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Putting People First

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March 2006
31 March 2006

Philips shows product concepts designed with users [Reuters]

Philips Intuitive Connected Home
Dutch Philips Electronics on Wednesday unveiled innovative product ideas that emerged from its design laboratories in collaboration with consumers seeking friendlier high technology gadgets.

Elements of these concepts could appear in products on store shelves as early as this year, Europe’s top consumer electronics group said.

The ideas, all based on available technology, are aimed at making gadgets easier to use and share among various types of users. [...]

"The user experience is now the driving force behind our  design development process," said Andrews, creative director of Philips’ Intuitive Connected Home design research project.

Rather than approaching consumers at the very end of the design process to test concept products, Philips’ Intuitive Connected Home project tracks consumers’ habits, shows them ideas for an application, seeks further comment online and shows real prototypes even before the products are tested.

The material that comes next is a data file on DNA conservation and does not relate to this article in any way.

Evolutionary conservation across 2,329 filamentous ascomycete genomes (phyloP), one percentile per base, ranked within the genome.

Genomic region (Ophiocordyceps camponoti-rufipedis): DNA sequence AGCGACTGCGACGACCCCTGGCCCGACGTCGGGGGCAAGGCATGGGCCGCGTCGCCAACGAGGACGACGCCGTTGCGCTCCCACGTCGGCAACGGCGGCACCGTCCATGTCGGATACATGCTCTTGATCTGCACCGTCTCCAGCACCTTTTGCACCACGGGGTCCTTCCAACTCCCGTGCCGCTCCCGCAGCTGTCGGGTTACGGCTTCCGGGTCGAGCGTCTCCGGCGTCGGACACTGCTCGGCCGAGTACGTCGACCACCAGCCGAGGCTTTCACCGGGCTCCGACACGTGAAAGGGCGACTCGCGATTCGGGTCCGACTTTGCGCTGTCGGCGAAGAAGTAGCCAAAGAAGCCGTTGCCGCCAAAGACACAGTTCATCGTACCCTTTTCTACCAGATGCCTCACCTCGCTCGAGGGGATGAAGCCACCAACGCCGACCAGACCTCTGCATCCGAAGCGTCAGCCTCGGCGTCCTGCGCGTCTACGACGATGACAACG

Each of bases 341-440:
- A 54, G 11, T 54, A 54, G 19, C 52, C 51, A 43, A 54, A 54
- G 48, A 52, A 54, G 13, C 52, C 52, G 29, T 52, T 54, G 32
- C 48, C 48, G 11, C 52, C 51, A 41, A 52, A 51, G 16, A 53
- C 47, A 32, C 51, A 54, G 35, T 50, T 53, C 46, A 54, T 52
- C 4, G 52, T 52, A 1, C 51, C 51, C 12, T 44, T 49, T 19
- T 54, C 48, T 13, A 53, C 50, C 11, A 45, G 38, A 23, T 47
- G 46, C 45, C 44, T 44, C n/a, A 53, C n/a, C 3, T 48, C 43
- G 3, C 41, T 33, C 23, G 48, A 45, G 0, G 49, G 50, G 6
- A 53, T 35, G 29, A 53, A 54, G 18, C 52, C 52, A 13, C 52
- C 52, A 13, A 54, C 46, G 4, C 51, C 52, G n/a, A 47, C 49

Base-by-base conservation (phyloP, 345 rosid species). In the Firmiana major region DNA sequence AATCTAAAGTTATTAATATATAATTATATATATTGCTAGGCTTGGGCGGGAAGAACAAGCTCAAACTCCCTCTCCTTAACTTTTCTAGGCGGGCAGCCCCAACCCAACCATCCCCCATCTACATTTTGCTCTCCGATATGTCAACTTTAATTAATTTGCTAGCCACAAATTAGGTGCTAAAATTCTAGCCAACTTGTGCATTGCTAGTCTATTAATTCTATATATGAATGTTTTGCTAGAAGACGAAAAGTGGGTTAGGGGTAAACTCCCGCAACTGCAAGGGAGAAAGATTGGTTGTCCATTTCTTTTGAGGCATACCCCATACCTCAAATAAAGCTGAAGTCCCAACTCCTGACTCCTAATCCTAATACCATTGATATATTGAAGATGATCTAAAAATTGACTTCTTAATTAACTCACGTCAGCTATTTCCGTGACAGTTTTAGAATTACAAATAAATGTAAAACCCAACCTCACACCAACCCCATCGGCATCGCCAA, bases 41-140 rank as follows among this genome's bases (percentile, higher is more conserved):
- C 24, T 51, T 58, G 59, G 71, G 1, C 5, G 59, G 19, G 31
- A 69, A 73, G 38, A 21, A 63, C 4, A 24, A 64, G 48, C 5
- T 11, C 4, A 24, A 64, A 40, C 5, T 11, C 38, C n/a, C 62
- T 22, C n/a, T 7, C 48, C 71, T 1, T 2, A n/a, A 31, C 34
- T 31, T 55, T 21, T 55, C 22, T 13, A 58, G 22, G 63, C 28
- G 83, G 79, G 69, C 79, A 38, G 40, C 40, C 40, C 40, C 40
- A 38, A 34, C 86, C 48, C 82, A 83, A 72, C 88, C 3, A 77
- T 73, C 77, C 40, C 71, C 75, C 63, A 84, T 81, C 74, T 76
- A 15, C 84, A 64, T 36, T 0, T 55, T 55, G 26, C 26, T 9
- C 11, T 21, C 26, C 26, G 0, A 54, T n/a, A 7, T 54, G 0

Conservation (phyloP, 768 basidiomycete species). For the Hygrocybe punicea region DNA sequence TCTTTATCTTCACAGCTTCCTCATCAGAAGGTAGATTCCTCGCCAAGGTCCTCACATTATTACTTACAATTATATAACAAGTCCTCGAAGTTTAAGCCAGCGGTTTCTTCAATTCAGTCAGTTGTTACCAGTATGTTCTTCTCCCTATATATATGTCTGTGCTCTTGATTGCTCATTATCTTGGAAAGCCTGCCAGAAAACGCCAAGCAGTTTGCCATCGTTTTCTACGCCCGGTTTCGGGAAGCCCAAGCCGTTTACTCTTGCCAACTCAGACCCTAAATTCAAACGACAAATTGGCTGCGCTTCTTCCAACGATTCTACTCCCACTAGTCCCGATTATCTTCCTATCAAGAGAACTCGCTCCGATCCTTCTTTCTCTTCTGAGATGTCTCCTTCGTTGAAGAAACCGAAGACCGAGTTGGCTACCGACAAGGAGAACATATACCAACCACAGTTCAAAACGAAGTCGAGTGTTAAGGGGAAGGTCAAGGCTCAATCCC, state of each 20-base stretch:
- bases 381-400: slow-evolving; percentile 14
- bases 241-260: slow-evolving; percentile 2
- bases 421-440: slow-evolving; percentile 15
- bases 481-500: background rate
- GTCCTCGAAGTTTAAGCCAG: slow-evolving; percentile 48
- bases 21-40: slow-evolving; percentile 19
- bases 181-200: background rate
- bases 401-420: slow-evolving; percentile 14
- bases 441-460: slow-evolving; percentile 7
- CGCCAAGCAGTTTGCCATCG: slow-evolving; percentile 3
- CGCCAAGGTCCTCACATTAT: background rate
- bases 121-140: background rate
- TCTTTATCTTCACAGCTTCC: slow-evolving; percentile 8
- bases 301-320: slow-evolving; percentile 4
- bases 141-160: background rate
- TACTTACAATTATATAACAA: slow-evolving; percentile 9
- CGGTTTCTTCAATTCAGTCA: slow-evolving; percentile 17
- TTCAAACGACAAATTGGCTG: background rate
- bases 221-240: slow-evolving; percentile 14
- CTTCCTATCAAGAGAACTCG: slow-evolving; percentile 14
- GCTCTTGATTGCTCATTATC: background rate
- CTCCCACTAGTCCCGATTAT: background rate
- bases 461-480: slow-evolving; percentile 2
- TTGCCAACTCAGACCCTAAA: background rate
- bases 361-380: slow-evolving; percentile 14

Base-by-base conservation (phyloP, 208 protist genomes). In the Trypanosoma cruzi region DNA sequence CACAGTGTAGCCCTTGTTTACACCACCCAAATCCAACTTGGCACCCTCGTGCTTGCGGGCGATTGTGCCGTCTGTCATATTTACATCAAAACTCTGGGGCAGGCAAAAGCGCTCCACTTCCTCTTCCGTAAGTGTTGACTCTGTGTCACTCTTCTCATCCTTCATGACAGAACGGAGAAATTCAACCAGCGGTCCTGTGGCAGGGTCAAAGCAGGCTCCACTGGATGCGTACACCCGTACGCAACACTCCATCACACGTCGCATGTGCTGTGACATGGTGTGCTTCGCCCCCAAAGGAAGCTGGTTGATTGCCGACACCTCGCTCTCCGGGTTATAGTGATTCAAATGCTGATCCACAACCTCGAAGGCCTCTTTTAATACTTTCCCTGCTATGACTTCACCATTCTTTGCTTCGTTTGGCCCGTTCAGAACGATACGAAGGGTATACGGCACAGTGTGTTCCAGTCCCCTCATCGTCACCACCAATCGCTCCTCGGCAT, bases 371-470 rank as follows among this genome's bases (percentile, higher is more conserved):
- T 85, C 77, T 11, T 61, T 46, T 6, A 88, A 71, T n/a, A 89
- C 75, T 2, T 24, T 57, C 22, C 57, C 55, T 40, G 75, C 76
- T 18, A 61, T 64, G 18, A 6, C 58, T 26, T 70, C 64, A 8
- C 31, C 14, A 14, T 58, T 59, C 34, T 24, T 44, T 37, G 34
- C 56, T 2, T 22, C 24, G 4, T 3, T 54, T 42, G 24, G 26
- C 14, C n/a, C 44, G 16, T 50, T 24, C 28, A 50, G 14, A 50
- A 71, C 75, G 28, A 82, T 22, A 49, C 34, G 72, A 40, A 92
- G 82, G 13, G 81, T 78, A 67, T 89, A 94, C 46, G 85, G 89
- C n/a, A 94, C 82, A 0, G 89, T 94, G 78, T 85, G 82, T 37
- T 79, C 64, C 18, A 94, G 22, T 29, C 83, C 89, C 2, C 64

Tests are designed to see if consumers understand a  product, know how to use it and recognize the value.

"The result is an experience prototype," Andrews said. "It’s not the same as a design model which looks nice but is impossible to produce, and its not the same a technical prototype which works well but is a block of technology with wires protruding from all sides." [...]

"The value of a product is no longer created in the factories, but at the point of interaction with the consumer. So we need to have a clear understanding of consumer values," said Philips design chief Stefano Marzano.

"This is the reason why design is now seen as a core strategic way. Design is a strategy for companies eager to generate qualities rather than (products)," he added.

Read full story

30 March 2006

Improve usability for older users

Usability for the elderly